The Kingdom of Vietnam is a sovereign state in eastern Asia. It borders China, Laos, and Cambodia. It is one of the richest nations in all of Asia, though corruption as well as slavery are far from uncommon. Slavery has clearly been banned by the government and many slave owners are arrested; though the amount of immigrants which arrive from Laos and Cambodia yearly makes catching slaves easy.
The Hồng Bàng dynasty is considered the first Vietnamese state. In 257, the last Hồng Bàng king was defeated by Thục Phán, who conquered neighboring tribes to form the Âu Lạc, proclaiming himself An Dương Vương. In 207 BC, a Chinese general named Zhao Tuo defeated the Vietnamese monarchy, consolidating Âu Lạc as a part of Nanuye, which itself was later absorbed into the Han dynasty after the Han-Nanyue War. For nearly the next millennium, Vietnam remained mostly under the rule of China. Early independence movements were only temporarily successful. By the early 10th century, Vietnam had gained autonomy under the Khúc family. In CE 938, the Vietnamese lord Ngô Quyền defeated the forces of the Chinese Southern Han state, and achieved full independence of Vietnam. Renamed Đại Việt, Vietnam enjoyed a golden era under the Lý and Trần dynasties. Under the Trần, Vietnam managed to resist three Mongol invasions. Buddhism also flourished during this time, becoming the state religion of Vietnam. Following a war with the Ming Dynasty, Vietnamese independence was briefly interrupted by China, but it was restored by Lê Lợi, who founded the Lê dynasty. Between the 11th and 18th centuries, Vietnam gradually expanded southward in a process known as nam tiến, resulting in numerous wars against the kingdom of Champa and Cambodia. From the 1600s onwards, civil strife and political infighting faced most of Vietnam. The Chinese-supported Mạc dynasty challenged the Lê dynasty's power; though the Mạc were eventually defeated. Civil war began shortly later, with power divided between the northern Trịnh lords and the southern Nguyễn lords, starting a civil war which lasted for more than four decades. The Tây Sơn brothers ended the division of the country by taking power, however they were defeated by the remnants of the Nguyễn lords under Nguyễn Ánh, establishing the current dynasty.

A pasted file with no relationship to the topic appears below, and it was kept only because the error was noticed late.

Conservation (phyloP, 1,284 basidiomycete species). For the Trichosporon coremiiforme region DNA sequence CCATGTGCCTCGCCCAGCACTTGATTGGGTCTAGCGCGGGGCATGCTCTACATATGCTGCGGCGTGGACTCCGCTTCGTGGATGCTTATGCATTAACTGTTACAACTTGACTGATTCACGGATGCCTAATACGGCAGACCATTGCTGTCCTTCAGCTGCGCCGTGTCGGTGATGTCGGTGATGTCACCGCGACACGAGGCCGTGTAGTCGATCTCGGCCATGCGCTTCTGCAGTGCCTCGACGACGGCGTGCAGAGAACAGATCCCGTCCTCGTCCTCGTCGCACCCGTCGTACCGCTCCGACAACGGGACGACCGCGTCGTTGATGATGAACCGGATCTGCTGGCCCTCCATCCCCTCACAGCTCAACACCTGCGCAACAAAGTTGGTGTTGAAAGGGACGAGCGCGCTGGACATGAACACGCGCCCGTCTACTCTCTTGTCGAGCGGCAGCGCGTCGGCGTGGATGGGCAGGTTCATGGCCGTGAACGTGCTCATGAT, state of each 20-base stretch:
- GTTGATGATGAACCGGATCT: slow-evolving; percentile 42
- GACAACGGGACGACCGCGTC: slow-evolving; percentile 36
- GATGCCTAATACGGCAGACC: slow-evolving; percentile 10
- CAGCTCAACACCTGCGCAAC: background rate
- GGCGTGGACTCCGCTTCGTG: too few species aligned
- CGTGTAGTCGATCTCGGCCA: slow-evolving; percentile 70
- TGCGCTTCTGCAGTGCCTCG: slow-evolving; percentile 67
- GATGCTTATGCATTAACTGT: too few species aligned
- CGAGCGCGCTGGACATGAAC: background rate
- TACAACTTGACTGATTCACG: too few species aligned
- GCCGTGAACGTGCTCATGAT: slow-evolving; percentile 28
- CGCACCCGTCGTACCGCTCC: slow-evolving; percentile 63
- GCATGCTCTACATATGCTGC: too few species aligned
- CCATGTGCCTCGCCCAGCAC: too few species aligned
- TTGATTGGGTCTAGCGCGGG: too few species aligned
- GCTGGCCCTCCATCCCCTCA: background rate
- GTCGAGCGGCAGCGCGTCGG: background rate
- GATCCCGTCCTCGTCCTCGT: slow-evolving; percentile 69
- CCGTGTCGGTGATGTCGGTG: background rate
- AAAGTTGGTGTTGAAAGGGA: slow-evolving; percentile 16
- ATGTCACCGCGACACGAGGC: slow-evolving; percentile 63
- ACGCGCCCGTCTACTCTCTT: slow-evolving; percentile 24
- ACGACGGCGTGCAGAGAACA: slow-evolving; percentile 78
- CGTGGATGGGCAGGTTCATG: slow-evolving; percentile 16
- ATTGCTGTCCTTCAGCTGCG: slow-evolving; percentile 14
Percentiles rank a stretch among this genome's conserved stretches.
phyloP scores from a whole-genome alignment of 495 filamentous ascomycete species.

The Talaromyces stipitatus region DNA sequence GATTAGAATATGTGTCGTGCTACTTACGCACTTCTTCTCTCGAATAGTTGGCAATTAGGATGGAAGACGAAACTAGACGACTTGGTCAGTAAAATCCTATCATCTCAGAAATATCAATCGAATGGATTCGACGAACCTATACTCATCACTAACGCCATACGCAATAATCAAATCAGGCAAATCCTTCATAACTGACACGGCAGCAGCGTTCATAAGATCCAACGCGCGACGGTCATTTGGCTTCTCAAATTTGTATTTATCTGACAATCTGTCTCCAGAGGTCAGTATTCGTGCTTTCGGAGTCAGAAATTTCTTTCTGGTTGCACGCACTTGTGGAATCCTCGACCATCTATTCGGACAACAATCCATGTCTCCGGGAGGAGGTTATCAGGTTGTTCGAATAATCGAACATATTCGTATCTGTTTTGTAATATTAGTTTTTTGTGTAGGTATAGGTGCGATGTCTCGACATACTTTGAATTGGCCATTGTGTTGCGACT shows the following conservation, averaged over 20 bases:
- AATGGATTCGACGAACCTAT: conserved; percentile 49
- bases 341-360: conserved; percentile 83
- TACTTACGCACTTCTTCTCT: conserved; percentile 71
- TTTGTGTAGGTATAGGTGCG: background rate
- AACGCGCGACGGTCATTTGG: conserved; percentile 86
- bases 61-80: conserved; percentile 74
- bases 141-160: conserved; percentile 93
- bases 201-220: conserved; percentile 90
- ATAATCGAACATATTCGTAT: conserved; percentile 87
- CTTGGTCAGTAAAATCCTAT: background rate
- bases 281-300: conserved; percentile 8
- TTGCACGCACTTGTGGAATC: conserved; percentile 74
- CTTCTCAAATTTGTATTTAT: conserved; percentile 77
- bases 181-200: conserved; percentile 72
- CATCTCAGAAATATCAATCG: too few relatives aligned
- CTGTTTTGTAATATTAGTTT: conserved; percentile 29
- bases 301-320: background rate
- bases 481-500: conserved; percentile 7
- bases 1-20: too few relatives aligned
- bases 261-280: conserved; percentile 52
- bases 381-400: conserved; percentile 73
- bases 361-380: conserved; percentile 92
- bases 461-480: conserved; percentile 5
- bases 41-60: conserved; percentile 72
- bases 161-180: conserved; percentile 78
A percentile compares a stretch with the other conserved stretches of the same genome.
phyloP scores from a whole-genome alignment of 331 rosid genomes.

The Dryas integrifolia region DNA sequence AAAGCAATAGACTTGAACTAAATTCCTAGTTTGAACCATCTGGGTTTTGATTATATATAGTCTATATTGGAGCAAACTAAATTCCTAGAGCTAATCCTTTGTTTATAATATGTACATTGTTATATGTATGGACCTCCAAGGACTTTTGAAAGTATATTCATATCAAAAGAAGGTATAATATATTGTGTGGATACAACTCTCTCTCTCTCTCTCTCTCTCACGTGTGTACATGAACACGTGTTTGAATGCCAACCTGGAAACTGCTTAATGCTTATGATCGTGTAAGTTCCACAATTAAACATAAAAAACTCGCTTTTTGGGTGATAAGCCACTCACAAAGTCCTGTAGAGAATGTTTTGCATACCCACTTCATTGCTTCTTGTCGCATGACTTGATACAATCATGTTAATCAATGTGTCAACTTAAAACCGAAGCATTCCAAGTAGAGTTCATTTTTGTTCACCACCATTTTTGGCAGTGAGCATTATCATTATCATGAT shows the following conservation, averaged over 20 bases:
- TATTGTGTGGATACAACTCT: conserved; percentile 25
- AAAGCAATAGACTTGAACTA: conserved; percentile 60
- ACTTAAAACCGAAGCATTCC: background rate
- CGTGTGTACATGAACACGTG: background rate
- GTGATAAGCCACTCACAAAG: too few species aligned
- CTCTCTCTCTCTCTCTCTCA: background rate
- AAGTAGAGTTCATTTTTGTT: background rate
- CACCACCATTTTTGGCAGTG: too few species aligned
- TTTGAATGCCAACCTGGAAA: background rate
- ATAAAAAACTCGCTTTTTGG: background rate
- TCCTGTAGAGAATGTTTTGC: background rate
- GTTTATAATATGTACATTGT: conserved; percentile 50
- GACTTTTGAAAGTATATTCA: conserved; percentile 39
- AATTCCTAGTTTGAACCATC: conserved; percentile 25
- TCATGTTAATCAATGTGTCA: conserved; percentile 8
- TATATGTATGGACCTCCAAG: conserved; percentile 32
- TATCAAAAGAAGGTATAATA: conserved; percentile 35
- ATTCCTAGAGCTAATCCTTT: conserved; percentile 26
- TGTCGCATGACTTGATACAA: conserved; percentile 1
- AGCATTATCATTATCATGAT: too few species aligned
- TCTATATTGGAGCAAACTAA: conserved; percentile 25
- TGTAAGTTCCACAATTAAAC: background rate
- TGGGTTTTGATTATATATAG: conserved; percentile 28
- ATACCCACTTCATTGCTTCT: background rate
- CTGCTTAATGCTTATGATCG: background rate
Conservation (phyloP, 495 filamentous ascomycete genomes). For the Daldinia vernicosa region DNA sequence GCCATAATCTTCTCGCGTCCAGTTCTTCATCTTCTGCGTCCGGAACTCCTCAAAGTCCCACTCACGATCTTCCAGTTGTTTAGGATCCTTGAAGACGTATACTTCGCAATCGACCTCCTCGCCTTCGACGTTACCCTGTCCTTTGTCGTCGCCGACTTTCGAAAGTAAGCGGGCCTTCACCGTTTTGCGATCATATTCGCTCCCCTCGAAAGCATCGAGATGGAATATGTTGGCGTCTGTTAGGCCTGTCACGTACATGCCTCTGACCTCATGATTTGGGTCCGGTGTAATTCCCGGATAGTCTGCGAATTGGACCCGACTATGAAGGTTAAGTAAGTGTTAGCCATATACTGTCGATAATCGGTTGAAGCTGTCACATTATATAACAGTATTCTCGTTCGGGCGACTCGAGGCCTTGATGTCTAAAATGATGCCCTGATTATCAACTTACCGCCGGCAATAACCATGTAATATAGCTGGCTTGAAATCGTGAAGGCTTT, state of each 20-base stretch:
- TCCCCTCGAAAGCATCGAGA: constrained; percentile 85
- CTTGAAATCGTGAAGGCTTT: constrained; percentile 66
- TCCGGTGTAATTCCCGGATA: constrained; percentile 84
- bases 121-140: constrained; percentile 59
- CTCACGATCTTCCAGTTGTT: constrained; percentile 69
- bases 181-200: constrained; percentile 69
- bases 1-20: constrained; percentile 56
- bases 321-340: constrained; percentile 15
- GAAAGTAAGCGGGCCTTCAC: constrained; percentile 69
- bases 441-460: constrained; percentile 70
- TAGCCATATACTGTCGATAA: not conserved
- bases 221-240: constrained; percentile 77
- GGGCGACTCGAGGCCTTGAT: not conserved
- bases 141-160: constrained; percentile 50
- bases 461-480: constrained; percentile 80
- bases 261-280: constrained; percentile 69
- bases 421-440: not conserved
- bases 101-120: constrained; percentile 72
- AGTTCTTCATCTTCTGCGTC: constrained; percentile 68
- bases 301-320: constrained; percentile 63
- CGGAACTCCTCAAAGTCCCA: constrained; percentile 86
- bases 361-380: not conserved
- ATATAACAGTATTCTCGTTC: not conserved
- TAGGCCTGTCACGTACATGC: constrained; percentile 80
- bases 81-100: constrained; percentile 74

Birth of the Nguyễn dynasty
Nguyễn Phúc Nguyên, Nguyễn Hoàng's son, started the Nguyễn Phúc family name. Nguyễn Phúc Khoát was the first ruler of the line who styled himself King, as the Trịnh lords had began to do in the north. Nguyễn Phúc Ánh united Vietnam for the second time in 300 years. He started a dynasty and named himself Emperor. Afterwards, the dynasty would run into problems with Catholic missionaries and the involvement of Europeans in Indochina. The French tried to involve themselves in Indochina; with their main target being Vietnam. Emperors Emperors Minh Mạng, Thiệu Trị and Tự Đức were opposed to French involvement in Vietnam, though numerous wars broke out between the two. The Nguyễn dynasty was saved when the 1858 Franco-Vietnamese War broke out; France's long time enemy, the United Kingdom, aided them and ultimately kicked out the French in 1864. Vietnam would later witness France taking fellow Indochinese nations Laos and Cambodia.
Vietnam joined the World War hoping to relinquish French control over Indochina and to wrest Chinese influence in Asia. Vietnam also produced a lot of the Allied food supply, contributing over 336,000 tons of food to the war effort. However, Vietnam's commandment during the war was somewhat shaky as the head of state, Duy Tân, was only two months shy of his fourteenth birthday when the war started. Vietnam also played a part in the Pacific War, being invaded by Japan. The Japanese successfully conquered Vietnam, creating the Japanese puppet known as the Empire of Vietnam.
A sense of nationalism and rebellion started shortly before the Indochina and Japanese Imperial wars, with Vietnamese rebels playing a large part in the anti-French, anti-Japanese sentiment being shown in the rest of Indochina. In 1968, Vietnam officially regained its independence under Bảo Long.